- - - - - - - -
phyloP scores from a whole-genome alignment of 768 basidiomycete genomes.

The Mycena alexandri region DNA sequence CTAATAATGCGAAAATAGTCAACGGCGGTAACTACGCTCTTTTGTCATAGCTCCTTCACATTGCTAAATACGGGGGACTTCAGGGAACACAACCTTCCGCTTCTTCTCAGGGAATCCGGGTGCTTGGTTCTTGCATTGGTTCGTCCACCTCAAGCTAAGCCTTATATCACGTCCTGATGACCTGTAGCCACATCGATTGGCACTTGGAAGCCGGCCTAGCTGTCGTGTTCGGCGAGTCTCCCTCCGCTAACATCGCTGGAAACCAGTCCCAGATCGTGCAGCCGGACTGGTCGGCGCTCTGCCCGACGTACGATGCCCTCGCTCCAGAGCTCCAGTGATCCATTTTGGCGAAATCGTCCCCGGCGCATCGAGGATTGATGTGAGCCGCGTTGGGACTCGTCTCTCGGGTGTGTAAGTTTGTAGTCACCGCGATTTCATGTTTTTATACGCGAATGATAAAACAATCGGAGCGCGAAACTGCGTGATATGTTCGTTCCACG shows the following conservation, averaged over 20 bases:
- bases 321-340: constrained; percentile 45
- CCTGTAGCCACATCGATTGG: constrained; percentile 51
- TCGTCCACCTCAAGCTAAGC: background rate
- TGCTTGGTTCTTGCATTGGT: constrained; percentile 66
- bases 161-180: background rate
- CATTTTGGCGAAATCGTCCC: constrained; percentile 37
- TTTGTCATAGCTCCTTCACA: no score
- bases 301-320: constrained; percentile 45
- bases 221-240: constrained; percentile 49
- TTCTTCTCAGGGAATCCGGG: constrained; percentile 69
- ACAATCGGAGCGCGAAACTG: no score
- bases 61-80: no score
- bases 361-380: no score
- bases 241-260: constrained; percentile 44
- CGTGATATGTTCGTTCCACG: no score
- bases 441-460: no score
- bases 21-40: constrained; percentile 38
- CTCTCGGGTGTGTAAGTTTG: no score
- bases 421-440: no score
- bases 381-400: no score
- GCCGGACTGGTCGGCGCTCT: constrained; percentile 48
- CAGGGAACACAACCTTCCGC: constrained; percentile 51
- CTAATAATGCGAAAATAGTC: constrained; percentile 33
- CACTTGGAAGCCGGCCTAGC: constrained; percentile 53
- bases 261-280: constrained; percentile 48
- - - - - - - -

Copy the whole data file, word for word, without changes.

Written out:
phyloP scores from a whole-genome alignment of 768 basidiomycete genomes.

The Mycena alexandri region DNA sequence CTAATAATGCGAAAATAGTCAACGGCGGTAACTACGCTCTTTTGTCATAGCTCCTTCACATTGCTAAATACGGGGGACTTCAGGGAACACAACCTTCCGCTTCTTCTCAGGGAATCCGGGTGCTTGGTTCTTGCATTGGTTCGTCCACCTCAAGCTAAGCCTTATATCACGTCCTGATGACCTGTAGCCACATCGATTGGCACTTGGAAGCCGGCCTAGCTGTCGTGTTCGGCGAGTCTCCCTCCGCTAACATCGCTGGAAACCAGTCCCAGATCGTGCAGCCGGACTGGTCGGCGCTCTGCCCGACGTACGATGCCCTCGCTCCAGAGCTCCAGTGATCCATTTTGGCGAAATCGTCCCCGGCGCATCGAGGATTGATGTGAGCCGCGTTGGGACTCGTCTCTCGGGTGTGTAAGTTTGTAGTCACCGCGATTTCATGTTTTTATACGCGAATGATAAAACAATCGGAGCGCGAAACTGCGTGATATGTTCGTTCCACG shows the following conservation, averaged over 20 bases:
- bases 321-340: constrained; percentile 45
- CCTGTAGCCACATCGATTGG: constrained; percentile 51
- TCGTCCACCTCAAGCTAAGC: background rate
- TGCTTGGTTCTTGCATTGGT: constrained; percentile 66
- bases 161-180: background rate
- CATTTTGGCGAAATCGTCCC: constrained; percentile 37
- TTTGTCATAGCTCCTTCACA: no score
- bases 301-320: constrained; percentile 45
- bases 221-240: constrained; percentile 49
- TTCTTCTCAGGGAATCCGGG: constrained; percentile 69
- ACAATCGGAGCGCGAAACTG: no score
- bases 61-80: no score
- bases 361-380: no score
- bases 241-260: constrained; percentile 44
- CGTGATATGTTCGTTCCACG: no score
- bases 441-460: no score
- bases 21-40: constrained; percentile 38
- CTCTCGGGTGTGTAAGTTTG: no score
- bases 421-440: no score
- bases 381-400: no score
- GCCGGACTGGTCGGCGCTCT: constrained; percentile 48
- CAGGGAACACAACCTTCCGC: constrained; percentile 51
- CTAATAATGCGAAAATAGTC: constrained; percentile 33
- CACTTGGAAGCCGGCCTAGC: constrained; percentile 53
- bases 261-280: constrained; percentile 48